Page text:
oil on masonite
by Laura Marie Anders

As a high mountain painter I have learned to pack light. Just joking. I have grown large calf muscles. I prefer my French easel because of the winds. I have learned to set my easel up so that the wind cuts through the canvas. (I’m not sure how to say that the wind hits on the edge and skirts across the front and back. Even if it is not windy when I set up I try to prepare for it.) I carry everything in a large backpack. I now carry 33 lbs. I put out an ample amount of paint on my palette. Because I never know exactly what I might run out of or need for colors I have filled those little paint by number containers with a variety of colors so that I don’t have to carry any tubes, except white. This has saved me quite a bit of weight. I get a great workout and prefer to stand while painting.


Bring back everything you can
by Marion Landry, Vancouver, BC, Canada


West Vancouver, 2004

I have a cotton pouch I made myself with about 20 pockets for my acrylics. I can roll it around my brushes and everything fits in a carry-on including my clothing. I am a really light traveller. I always pay a visit to the local art shop to buy local pigment and see what they offer… Sometimes nothing, sometimes, a lot. I travel with my paintings everywhere! If I don’t have time to finish my paintings before returning, I make sure I take lots of digital shots of everything I am painting. I like close-up more than anything. Before finishing my painting once I am back home, I set my laptop to slide show and let myself immerse in my travel again. If I could pack the smell, I would! Sometimes I bring back spice or incense.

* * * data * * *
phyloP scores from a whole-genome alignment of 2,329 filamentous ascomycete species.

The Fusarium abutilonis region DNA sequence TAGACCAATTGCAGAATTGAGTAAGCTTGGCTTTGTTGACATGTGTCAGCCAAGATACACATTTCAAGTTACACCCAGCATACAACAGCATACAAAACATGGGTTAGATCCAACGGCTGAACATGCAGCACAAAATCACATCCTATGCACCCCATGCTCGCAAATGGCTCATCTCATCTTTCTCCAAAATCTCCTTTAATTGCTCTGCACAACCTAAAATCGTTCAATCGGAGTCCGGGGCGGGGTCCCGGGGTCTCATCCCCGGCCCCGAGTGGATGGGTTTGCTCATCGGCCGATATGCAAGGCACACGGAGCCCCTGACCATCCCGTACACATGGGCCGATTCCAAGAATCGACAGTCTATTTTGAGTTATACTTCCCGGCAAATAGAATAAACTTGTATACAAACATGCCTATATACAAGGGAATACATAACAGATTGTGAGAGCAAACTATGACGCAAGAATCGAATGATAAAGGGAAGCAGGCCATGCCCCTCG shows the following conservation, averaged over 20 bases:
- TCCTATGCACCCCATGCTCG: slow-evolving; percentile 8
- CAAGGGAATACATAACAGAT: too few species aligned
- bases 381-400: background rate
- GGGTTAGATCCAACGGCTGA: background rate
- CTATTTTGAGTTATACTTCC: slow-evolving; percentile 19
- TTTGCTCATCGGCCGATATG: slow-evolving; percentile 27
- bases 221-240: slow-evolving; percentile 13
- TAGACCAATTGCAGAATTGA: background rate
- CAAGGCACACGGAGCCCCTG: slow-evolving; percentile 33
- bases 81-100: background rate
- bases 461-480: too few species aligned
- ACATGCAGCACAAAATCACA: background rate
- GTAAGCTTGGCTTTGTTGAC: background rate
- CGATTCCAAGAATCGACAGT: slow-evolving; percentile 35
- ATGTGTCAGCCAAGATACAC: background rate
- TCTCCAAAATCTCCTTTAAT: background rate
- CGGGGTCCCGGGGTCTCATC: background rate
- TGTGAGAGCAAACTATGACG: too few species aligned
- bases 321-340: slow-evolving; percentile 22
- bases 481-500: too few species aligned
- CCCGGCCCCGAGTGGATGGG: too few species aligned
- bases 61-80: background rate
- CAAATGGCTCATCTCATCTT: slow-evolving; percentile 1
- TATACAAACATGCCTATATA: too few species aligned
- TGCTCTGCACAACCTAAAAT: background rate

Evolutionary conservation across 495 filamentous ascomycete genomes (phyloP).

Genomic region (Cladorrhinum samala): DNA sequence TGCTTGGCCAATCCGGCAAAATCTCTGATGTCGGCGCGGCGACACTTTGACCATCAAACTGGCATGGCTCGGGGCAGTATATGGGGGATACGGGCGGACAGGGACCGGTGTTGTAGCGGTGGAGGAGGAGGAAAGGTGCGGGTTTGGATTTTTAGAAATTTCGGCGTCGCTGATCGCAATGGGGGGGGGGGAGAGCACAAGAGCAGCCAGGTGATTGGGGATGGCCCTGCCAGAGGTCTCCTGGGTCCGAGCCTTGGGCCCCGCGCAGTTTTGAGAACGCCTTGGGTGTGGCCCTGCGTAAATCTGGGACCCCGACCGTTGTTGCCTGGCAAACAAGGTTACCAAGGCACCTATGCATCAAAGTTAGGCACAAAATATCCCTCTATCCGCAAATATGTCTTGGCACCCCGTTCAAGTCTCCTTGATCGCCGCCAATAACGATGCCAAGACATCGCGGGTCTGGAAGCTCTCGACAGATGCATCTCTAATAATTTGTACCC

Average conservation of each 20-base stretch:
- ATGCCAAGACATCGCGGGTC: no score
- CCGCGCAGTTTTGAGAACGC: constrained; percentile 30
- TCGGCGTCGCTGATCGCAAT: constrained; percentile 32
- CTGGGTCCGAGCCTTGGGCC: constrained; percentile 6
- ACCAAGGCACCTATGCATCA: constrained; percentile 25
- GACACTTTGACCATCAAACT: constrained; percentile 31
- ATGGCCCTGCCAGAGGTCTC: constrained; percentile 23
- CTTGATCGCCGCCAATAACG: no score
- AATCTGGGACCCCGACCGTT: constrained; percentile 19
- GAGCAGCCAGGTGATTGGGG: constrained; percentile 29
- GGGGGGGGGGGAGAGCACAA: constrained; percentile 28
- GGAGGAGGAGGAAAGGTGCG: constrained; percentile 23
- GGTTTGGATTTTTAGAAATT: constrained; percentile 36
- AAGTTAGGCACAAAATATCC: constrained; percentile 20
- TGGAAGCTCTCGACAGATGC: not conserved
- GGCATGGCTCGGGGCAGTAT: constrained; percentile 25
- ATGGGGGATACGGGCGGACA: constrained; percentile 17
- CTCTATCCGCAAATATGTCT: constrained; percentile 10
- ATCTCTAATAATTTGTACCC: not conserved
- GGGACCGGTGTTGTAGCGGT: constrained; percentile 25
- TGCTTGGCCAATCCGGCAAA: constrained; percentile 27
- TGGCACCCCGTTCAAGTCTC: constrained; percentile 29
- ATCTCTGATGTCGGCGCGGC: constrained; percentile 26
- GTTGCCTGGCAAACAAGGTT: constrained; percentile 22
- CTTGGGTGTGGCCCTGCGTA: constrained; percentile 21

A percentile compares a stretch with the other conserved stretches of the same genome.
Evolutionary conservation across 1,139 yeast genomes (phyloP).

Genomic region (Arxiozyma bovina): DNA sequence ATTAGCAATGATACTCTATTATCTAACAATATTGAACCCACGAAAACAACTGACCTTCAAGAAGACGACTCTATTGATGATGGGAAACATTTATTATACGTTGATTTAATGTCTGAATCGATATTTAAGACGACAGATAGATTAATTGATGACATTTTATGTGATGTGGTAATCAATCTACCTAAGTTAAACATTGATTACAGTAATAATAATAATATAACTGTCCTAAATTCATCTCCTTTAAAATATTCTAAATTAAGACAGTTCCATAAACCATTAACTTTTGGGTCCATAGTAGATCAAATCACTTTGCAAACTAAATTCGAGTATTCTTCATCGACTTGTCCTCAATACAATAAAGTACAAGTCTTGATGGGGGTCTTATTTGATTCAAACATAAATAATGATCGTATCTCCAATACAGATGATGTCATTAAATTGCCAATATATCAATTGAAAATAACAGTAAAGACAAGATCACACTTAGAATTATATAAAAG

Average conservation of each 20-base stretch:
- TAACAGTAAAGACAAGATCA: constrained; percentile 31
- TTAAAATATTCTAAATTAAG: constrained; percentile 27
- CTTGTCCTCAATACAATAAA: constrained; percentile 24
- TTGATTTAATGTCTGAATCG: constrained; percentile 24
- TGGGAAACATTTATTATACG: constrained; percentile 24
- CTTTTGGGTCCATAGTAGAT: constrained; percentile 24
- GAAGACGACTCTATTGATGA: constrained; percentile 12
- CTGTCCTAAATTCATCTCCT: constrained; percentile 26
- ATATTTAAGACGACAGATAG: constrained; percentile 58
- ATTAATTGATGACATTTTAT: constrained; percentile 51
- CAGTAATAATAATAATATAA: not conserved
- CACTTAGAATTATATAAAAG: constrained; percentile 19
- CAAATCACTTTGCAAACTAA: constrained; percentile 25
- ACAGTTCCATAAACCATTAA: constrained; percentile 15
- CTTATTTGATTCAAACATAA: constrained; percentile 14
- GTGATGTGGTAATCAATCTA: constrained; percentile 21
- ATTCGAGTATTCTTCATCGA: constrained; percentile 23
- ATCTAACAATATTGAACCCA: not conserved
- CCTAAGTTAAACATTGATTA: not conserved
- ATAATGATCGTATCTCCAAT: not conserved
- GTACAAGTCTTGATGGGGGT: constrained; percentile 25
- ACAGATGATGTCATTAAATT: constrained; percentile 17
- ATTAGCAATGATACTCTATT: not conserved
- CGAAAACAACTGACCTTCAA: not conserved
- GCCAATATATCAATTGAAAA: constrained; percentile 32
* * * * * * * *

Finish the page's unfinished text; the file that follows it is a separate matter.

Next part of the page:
Shipping materials in advance
by Roger Anderson, Plymouth, MI, USA

I too like to go for the jugular. A few years back I took my pastels in my Julienne easel on a plane for a sailboat and ground tour of Belize. The pastels were such a mess by the time I arrived I could hardly tell one broken piece of color from another. I have resorted to shipping my oil painting supplies by UPS to my destination in advance. I just do not trust that Bubba will let them go through on my flight.


Speedy air changed to slow boat
by Lois Jackson, Corinth, VT, USA

Last fall I registered for 2 botanical art courses at the Chelsea Physic Garden in London. I carefully packed my favorite brushes, paints, palettes, etc. into a box, padded with some extra clothes and my toothbrush and sent them all off to myself a full month before my scheduled arrival. I was congratulating myself on being so clever and able to travel with just a carry-on bag, but when I arrived in London, my box was nowhere to be found.

I had sent it air freight and had paid close to $50.00 for postage with tracking, but I had not allowed for ‘homeland security.’ There are new regulations pertaining to overseas shipments. The Post Office must use a metered postage label, or if stamps are affixed, the postmaster must affirm that he/she knows the sender. Neither thing happened. So, even though I had paid all that extra for air, it went by ship, and arrived in London just after I had left (three weeks later). I had left funds for it to be returned to me, and it did finally arrive back in the U.S. about a month after I did.